Multi-day road trips can seem never ending. The scenery changes gradually, the truck stops all start to look alike and these days I’m constantly checking Google Maps to see how much longer till we get there.
Rebecca, confused and resigned to life in a truck was getting more and more clingy the further we traveled. This was not the adventure she hoped for.
As Ontario led into Quebec I was oddly shocked by the sudden nonexistence of English. I expected, like most of Canada, for there to be a mix of English and French, but this was not the case. My mind had to do a sudden shift to French, only taking in about a third of what was posted on road signs, as I negotiated roads filled with aggressive drivers.
Aggressive driving is not new to me, but I was unprepared for what I experienced near Montreal: cars speeding up to close any amount of perceived space on the road only to pass me on a double yellow line in a construction zone.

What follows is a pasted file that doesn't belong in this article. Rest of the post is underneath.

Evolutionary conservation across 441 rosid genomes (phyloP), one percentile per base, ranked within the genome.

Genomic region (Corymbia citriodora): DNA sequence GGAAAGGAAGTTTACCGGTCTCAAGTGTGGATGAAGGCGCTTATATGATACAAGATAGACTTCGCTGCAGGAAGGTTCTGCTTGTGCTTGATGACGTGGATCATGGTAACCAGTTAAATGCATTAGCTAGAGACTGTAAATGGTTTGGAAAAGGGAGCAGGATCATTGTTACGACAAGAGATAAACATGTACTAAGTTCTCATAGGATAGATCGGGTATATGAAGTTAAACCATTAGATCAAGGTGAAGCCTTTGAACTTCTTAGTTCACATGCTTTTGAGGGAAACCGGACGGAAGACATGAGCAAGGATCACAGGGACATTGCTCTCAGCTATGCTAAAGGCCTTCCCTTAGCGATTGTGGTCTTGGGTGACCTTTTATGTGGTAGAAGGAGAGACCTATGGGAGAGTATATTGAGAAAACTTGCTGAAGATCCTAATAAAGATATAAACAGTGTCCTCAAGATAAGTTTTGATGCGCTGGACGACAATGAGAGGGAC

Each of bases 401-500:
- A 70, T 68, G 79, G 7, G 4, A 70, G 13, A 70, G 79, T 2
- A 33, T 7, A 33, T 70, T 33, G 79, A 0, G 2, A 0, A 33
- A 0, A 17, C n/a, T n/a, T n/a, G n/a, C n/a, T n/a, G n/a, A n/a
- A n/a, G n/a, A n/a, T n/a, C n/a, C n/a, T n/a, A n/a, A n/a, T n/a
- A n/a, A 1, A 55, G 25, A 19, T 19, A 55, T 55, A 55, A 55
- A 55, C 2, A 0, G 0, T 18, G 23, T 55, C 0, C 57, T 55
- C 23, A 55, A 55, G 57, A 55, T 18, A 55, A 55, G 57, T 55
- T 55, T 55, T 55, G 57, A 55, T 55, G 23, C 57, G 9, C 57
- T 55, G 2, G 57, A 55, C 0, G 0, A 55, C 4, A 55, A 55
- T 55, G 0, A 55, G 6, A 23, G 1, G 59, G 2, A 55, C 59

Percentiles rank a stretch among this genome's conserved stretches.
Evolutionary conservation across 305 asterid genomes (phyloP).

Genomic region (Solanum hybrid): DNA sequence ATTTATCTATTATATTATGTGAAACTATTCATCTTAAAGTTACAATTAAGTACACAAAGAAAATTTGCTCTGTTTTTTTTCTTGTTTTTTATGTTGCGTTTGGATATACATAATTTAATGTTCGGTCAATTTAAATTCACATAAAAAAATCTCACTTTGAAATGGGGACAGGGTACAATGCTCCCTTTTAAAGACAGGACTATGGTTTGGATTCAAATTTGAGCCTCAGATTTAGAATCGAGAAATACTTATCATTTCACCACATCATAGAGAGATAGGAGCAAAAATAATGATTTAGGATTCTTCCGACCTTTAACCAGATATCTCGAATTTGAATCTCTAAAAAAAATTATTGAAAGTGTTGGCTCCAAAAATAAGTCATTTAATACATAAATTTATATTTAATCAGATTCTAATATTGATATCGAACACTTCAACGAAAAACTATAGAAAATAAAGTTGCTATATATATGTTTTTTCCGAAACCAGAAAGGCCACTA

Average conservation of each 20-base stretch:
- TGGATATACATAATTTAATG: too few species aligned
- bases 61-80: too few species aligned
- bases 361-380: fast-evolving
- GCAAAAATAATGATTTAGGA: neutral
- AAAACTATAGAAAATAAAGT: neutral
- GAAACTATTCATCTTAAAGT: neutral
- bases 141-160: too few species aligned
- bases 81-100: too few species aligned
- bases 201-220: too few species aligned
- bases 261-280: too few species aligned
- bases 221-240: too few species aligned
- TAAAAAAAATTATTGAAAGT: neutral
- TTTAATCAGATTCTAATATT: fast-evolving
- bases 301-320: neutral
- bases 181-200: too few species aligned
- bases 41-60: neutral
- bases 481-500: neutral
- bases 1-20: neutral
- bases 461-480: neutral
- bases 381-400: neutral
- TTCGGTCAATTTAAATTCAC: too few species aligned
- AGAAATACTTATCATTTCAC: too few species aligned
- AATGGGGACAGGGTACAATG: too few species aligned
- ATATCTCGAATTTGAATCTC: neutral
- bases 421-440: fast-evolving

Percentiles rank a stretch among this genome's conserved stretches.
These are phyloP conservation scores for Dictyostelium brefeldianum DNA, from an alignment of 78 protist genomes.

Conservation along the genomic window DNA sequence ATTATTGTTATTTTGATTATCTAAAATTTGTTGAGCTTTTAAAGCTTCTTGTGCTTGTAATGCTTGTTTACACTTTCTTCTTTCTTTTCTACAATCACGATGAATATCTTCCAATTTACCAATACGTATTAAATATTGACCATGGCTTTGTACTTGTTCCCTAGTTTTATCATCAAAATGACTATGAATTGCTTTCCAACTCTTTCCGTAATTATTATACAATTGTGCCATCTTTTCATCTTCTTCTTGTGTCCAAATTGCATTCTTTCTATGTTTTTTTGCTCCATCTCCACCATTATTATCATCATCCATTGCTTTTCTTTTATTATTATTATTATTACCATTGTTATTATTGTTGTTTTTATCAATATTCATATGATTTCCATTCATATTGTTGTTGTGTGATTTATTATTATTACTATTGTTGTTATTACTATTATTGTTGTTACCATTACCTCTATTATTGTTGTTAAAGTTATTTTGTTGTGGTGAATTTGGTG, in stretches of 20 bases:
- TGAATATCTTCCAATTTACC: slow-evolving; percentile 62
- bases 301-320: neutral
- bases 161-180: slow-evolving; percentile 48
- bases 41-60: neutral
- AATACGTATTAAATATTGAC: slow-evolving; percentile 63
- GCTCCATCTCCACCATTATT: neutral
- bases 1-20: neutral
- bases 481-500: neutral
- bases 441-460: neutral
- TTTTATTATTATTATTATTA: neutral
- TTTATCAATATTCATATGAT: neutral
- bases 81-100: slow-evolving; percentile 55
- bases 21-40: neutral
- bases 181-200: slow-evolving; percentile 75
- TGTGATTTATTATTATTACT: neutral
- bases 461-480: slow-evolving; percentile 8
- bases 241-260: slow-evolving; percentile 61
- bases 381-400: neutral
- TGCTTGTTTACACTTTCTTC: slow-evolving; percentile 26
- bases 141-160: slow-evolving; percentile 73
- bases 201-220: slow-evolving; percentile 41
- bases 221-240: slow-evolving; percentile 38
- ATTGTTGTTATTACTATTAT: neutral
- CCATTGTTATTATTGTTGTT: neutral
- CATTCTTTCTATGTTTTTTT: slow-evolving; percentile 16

Once outside the city, I managed my way through a drive-thru with my limited French for a sandwich of jambon et fromage. A little further away from Montreal, all of the radio stations were also in French. Quebec seemed to last forever.
Finally just as I passed into New Brunswick, where I could read the signs without having to think about it, the snow began. It was getting dark but I carried on. The road skirted the American border just north of Maine, and gained in elevation. This increased the snow fall. By the time full darkness had fallen, the snow was heavy. I hugged the white line on the side of the road and periodically turned on my flashers to let the truckers know they should pass me.
Visibility became more difficult in the snowy ascent, but I tootled along at a slowish pace, remembering I was driving on my Summer tires.
Finally, my exit came, and I was led along a country road to the house of my employer. Rebecca was ecstatic to be in a new place with new smells and other dogs to socialize with. She made friends quickly and seemed to have a renewed hope that this would be an adventure after all.